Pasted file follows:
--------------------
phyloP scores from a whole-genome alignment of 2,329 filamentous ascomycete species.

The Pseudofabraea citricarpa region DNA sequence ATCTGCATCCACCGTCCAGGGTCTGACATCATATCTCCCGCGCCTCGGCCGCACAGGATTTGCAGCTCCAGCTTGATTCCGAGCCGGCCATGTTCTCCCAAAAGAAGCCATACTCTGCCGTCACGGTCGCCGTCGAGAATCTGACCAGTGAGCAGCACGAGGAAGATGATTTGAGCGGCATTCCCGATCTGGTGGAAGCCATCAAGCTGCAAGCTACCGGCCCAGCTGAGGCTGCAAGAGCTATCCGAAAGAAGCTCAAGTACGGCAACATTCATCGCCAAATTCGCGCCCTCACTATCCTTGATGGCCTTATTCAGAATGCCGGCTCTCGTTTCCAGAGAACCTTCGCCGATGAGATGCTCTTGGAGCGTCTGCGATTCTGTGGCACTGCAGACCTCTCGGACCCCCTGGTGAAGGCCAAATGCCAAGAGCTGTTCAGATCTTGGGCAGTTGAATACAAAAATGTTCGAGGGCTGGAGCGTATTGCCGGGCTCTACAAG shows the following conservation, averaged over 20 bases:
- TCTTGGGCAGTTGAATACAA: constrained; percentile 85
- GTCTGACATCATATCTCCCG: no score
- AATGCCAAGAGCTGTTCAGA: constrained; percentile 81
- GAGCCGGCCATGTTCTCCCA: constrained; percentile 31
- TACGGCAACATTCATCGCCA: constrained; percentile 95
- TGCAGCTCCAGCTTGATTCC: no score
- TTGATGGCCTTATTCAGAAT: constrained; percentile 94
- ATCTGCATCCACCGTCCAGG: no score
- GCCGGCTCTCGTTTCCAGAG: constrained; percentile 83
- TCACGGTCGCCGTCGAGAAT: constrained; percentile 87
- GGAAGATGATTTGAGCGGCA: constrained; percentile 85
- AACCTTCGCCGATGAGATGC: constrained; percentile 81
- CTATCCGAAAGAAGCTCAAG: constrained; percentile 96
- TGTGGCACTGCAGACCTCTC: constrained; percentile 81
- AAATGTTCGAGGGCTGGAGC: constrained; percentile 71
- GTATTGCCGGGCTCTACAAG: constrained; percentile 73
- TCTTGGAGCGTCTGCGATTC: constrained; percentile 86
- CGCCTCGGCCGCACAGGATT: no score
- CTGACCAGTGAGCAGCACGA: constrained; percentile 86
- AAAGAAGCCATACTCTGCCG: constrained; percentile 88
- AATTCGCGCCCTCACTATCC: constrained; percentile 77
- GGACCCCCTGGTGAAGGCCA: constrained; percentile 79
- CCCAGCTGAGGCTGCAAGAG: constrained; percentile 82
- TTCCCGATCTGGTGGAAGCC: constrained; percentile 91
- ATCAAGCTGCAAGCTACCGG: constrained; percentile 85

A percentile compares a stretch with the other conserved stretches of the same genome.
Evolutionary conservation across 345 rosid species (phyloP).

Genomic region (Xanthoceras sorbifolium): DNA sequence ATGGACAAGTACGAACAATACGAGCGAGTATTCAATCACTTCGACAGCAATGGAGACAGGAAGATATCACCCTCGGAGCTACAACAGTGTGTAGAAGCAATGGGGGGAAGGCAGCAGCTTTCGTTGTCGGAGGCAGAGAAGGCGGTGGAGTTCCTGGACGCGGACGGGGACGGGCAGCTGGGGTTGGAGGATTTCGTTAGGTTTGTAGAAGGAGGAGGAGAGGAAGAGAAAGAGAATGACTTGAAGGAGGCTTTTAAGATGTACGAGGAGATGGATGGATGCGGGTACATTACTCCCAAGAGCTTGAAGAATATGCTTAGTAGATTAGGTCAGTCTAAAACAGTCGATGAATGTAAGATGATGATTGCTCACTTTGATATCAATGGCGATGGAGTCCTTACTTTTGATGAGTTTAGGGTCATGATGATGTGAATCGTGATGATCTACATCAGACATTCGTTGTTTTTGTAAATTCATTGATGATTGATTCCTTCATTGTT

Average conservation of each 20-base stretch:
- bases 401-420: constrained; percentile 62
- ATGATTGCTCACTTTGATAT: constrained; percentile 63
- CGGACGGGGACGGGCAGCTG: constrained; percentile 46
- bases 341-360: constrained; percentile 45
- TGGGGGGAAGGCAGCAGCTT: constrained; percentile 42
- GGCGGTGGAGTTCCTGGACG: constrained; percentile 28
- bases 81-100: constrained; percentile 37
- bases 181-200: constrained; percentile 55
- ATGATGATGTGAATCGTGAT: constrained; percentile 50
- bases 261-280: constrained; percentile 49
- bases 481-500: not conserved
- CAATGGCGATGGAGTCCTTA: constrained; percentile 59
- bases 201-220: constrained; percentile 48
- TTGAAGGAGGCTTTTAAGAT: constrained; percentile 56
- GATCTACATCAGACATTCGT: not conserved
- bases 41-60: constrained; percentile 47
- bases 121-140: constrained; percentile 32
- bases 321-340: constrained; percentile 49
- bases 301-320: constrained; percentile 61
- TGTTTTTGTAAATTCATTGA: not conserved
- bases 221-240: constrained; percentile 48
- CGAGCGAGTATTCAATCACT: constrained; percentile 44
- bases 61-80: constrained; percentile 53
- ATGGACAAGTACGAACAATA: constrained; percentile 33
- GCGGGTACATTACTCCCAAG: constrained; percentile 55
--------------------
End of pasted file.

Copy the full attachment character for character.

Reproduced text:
phyloP scores from a whole-genome alignment of 2,329 filamentous ascomycete species.

The Pseudofabraea citricarpa region DNA sequence ATCTGCATCCACCGTCCAGGGTCTGACATCATATCTCCCGCGCCTCGGCCGCACAGGATTTGCAGCTCCAGCTTGATTCCGAGCCGGCCATGTTCTCCCAAAAGAAGCCATACTCTGCCGTCACGGTCGCCGTCGAGAATCTGACCAGTGAGCAGCACGAGGAAGATGATTTGAGCGGCATTCCCGATCTGGTGGAAGCCATCAAGCTGCAAGCTACCGGCCCAGCTGAGGCTGCAAGAGCTATCCGAAAGAAGCTCAAGTACGGCAACATTCATCGCCAAATTCGCGCCCTCACTATCCTTGATGGCCTTATTCAGAATGCCGGCTCTCGTTTCCAGAGAACCTTCGCCGATGAGATGCTCTTGGAGCGTCTGCGATTCTGTGGCACTGCAGACCTCTCGGACCCCCTGGTGAAGGCCAAATGCCAAGAGCTGTTCAGATCTTGGGCAGTTGAATACAAAAATGTTCGAGGGCTGGAGCGTATTGCCGGGCTCTACAAG shows the following conservation, averaged over 20 bases:
- TCTTGGGCAGTTGAATACAA: constrained; percentile 85
- GTCTGACATCATATCTCCCG: no score
- AATGCCAAGAGCTGTTCAGA: constrained; percentile 81
- GAGCCGGCCATGTTCTCCCA: constrained; percentile 31
- TACGGCAACATTCATCGCCA: constrained; percentile 95
- TGCAGCTCCAGCTTGATTCC: no score
- TTGATGGCCTTATTCAGAAT: constrained; percentile 94
- ATCTGCATCCACCGTCCAGG: no score
- GCCGGCTCTCGTTTCCAGAG: constrained; percentile 83
- TCACGGTCGCCGTCGAGAAT: constrained; percentile 87
- GGAAGATGATTTGAGCGGCA: constrained; percentile 85
- AACCTTCGCCGATGAGATGC: constrained; percentile 81
- CTATCCGAAAGAAGCTCAAG: constrained; percentile 96
- TGTGGCACTGCAGACCTCTC: constrained; percentile 81
- AAATGTTCGAGGGCTGGAGC: constrained; percentile 71
- GTATTGCCGGGCTCTACAAG: constrained; percentile 73
- TCTTGGAGCGTCTGCGATTC: constrained; percentile 86
- CGCCTCGGCCGCACAGGATT: no score
- CTGACCAGTGAGCAGCACGA: constrained; percentile 86
- AAAGAAGCCATACTCTGCCG: constrained; percentile 88
- AATTCGCGCCCTCACTATCC: constrained; percentile 77
- GGACCCCCTGGTGAAGGCCA: constrained; percentile 79
- CCCAGCTGAGGCTGCAAGAG: constrained; percentile 82
- TTCCCGATCTGGTGGAAGCC: constrained; percentile 91
- ATCAAGCTGCAAGCTACCGG: constrained; percentile 85

A percentile compares a stretch with the other conserved stretches of the same genome.
Evolutionary conservation across 345 rosid species (phyloP).

Genomic region (Xanthoceras sorbifolium): DNA sequence ATGGACAAGTACGAACAATACGAGCGAGTATTCAATCACTTCGACAGCAATGGAGACAGGAAGATATCACCCTCGGAGCTACAACAGTGTGTAGAAGCAATGGGGGGAAGGCAGCAGCTTTCGTTGTCGGAGGCAGAGAAGGCGGTGGAGTTCCTGGACGCGGACGGGGACGGGCAGCTGGGGTTGGAGGATTTCGTTAGGTTTGTAGAAGGAGGAGGAGAGGAAGAGAAAGAGAATGACTTGAAGGAGGCTTTTAAGATGTACGAGGAGATGGATGGATGCGGGTACATTACTCCCAAGAGCTTGAAGAATATGCTTAGTAGATTAGGTCAGTCTAAAACAGTCGATGAATGTAAGATGATGATTGCTCACTTTGATATCAATGGCGATGGAGTCCTTACTTTTGATGAGTTTAGGGTCATGATGATGTGAATCGTGATGATCTACATCAGACATTCGTTGTTTTTGTAAATTCATTGATGATTGATTCCTTCATTGTT

Average conservation of each 20-base stretch:
- bases 401-420: constrained; percentile 62
- ATGATTGCTCACTTTGATAT: constrained; percentile 63
- CGGACGGGGACGGGCAGCTG: constrained; percentile 46
- bases 341-360: constrained; percentile 45
- TGGGGGGAAGGCAGCAGCTT: constrained; percentile 42
- GGCGGTGGAGTTCCTGGACG: constrained; percentile 28
- bases 81-100: constrained; percentile 37
- bases 181-200: constrained; percentile 55
- ATGATGATGTGAATCGTGAT: constrained; percentile 50
- bases 261-280: constrained; percentile 49
- bases 481-500: not conserved
- CAATGGCGATGGAGTCCTTA: constrained; percentile 59
- bases 201-220: constrained; percentile 48
- TTGAAGGAGGCTTTTAAGAT: constrained; percentile 56
- GATCTACATCAGACATTCGT: not conserved
- bases 41-60: constrained; percentile 47
- bases 121-140: constrained; percentile 32
- bases 321-340: constrained; percentile 49
- bases 301-320: constrained; percentile 61
- TGTTTTTGTAAATTCATTGA: not conserved
- bases 221-240: constrained; percentile 48
- CGAGCGAGTATTCAATCACT: constrained; percentile 44
- bases 61-80: constrained; percentile 53
- ATGGACAAGTACGAACAATA: constrained; percentile 33
- GCGGGTACATTACTCCCAAG: constrained; percentile 55